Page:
Circulating free testosterone is an independent predictor of advanced disease in patients with clinically localized prostate cancer - Abstract

PURPOSE:To evaluate the clinical value of the pre-treatment calculated free testosterone (fT), total testosterone (tT), sexual hormone-binding globulin (SHBG) and estradiol (E2) levels as potential predictors of pathological stage and grade in patients with clinically localized prostate cancer.

METHODS:Preoperative sex hormone serum levels were prospectively measured in 137 patients who underwent radical prostatectomy at the University Hospital Ulm from February 2011 to February 2012. We related sex hormone levels to clinicopathologic data including tumour stage, Gleason score and prostate specific antigen (PSA). (Non)parametric statistical tests and receiver operating characteristics (ROC) analyses were performed.

RESULTS:Preoperative serum fT levels were significantly associated with advanced disease (pT3-4 and/or pN+; p = 0.047) and lymph node involvement (pN+) (p = 0.027). Patients with low (< 0.047 μg/l) vs. normal fT values (≥0.047 μg/l) were associated with higher tumour stage (p = 0.049), positive lymph node status (pN+ , p = 0.038) and advance disease (p = 0.016). Moreover, low tT values (≤ 0.193 μg/l; p = 0.018) and elevated SHBG levels (>48.4 nmol/l, p = 0.043) correlated with a higher Gleason score. Conversely, E2 levels were not associated with tumour stage or grade. Applying multivariate analysis, unlike tT, SHBG, and E2 levels, low fT levels were a significant independent predictor of advanced disease (relative hazard ratio 3.05, p = 0.028).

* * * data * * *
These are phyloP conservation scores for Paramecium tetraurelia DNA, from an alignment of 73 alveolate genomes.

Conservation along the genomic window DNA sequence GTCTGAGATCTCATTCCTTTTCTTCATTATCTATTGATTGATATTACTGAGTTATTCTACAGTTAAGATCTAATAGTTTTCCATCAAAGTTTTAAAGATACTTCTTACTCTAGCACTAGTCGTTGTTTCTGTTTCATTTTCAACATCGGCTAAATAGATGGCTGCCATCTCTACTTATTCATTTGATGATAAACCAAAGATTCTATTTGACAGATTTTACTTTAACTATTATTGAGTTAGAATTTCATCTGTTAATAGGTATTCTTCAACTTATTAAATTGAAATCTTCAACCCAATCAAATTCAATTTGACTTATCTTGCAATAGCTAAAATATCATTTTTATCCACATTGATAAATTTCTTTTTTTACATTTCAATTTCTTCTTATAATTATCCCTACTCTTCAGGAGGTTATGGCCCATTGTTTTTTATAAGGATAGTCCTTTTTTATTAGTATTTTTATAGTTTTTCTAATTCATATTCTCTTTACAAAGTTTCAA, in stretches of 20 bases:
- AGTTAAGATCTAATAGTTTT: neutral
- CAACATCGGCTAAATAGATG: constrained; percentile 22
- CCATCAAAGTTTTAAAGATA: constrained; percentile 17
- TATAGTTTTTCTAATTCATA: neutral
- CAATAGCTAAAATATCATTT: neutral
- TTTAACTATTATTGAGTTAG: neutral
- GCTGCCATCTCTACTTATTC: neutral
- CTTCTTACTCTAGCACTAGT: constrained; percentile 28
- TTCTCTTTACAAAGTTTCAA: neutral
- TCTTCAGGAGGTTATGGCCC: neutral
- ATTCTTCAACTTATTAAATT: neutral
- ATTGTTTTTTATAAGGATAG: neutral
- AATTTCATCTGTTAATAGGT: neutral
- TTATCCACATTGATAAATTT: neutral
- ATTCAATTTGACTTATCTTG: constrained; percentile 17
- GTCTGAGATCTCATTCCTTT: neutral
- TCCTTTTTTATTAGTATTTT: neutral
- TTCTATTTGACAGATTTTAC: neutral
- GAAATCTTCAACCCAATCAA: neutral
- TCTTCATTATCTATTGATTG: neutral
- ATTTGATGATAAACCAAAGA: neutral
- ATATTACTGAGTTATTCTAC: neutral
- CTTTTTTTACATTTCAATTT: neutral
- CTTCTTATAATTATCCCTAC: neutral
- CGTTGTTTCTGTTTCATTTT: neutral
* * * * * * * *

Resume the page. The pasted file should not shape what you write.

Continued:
CONCLUSIONS: Low pre-treatment fT levels were significantly associated with tumour stage and extraprostatic tumour spread and might-in addition or combination with PSA-serve as a useful prognostic parameter for prostate cancer patients prior to radical prostatectomy.

Written by:
Schnoeller T, Jentzmik F, Rinnab L, Cronauer MV, Damjanoski I, Zengerling F, Ghazal AA, Schrader M, Schrader AJ.   Are you the author?
Department of Urology, University Hospital Ulm, Prittwitzstrasse 43, 89075, Ulm, Germany.

Reference: World J Urol. 2012 Jul 5. Epub ahead of print.
doi: 10.1007/s00345-012-0902-5

PubMed Abstract
PMID: 22763628 Prostate Cancer Section